From Aberystwyth with Love, Paperback Book
3.5 out of 5 (3 ratings)


It is a sweltering August in Aberystwyth. A man wearing a Soviet museum curator's uniform walks into Louie Knight's office and spins a wild and impossible tale of love, death, madness and betrayal.

Sure, Louie had heard about Hughesovka, the legendary replica of Aberystwyth built in the Ukraine by some crazy nineteenth-century czar.

But he hadn't believed that it really existed until he met Uncle Vanya.

Now the old man's story catapults him into the neon-drenched wilderness of Aberystwyth Prom in search of a girl who mysteriously disappeared thirty years ago.

Soon Louie finds his fate depending on two most unlikely talismans - -a ticket to Hughesovka and a Russian cosmonaut's sock.


Other Formats



Free Home Delivery

on all orders

Pick up orders

from local bookshops


Showing 1 - 3 of 3 reviews.

Review by

I had't read any of this series in a while, and it was a great pleasure to return to the altiverse of Aberystwyth Noir. Deftly daft, very funny, inventive, and revelling in its own quirks. Because of these very qualities I full appreciate why this series is a bit of a Marmite read and polarises opinion.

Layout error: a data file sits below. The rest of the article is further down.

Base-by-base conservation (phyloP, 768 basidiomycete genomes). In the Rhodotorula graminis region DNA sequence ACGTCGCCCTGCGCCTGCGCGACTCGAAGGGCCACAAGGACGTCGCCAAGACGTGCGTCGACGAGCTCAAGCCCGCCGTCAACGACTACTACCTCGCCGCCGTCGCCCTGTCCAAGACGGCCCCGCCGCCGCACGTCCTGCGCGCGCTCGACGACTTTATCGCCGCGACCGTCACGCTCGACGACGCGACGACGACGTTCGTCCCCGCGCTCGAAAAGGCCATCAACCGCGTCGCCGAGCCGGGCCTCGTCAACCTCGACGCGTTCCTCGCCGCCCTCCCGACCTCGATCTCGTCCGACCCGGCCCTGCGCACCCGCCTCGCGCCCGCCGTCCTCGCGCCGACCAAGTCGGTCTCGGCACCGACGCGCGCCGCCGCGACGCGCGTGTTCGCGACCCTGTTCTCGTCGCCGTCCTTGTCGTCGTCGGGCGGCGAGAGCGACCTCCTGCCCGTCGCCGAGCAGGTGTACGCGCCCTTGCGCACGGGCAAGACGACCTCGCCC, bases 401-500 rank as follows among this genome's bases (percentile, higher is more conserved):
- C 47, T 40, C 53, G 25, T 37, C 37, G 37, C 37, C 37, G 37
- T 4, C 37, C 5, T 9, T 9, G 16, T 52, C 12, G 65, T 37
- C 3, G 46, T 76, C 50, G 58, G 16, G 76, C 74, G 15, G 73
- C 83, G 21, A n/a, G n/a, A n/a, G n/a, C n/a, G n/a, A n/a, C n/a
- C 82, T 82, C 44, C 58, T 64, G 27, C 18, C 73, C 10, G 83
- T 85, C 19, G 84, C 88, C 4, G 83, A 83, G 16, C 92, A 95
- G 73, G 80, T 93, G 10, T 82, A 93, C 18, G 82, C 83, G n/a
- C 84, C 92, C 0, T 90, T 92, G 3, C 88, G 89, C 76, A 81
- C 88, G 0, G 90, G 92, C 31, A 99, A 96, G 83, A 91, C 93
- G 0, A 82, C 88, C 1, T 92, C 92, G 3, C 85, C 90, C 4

Review by

You either like these surreal plots or you don't. I do, and I am impressed at how the author manages to build and sustain a coherent alternative reality.

Review by

I enjoyed this in the end. I bought the book originally for a friend but decided to keep it for myself in the end, partly out of curiosity and partly because I wasn't sure she would like it. In retrospect, she may well have liked it as it is set in Aberystwyth for the most part, which was why I bought it, as we had both studied there. It is always fun to read about a place that you know, and see it from another perspective. The story is about Louie Knight, a private detective, one of many books by Malcolm Pryce based on this character in and around Aberystwyth. In this book, Louie Knight also takes a short trip by train to Hughsovka, "...the legendary replica of Aberystwyth built in the Ukraine..." via Transylvania. An interesting and funny detour. There is comedy, and drama, and mystery. It took me a while to get into as I had come to the book thinking it might be a bit like Dirk Gently's Holistic Detective Agency - which I loved. It wasn't, although there was a bit of such humour when Louie Knights' assistant, Calamity, talks of "superseding the paradigm" as a method of solving their mystery. It took me a while to get into the book because I had to adjust my preconceptions to it, and also because I was always reading late at night when I was too tired to read. But it got more interesting towards the end as they solved their mystery painstakingly through their encounters with the colourful characters of Aberystwyth and on their trip to Hughsovka. I liked that themystery was solved, but some matters were deliberately left unresolved. A bittersweet ending. Not bad at all. I might read the other books in the series.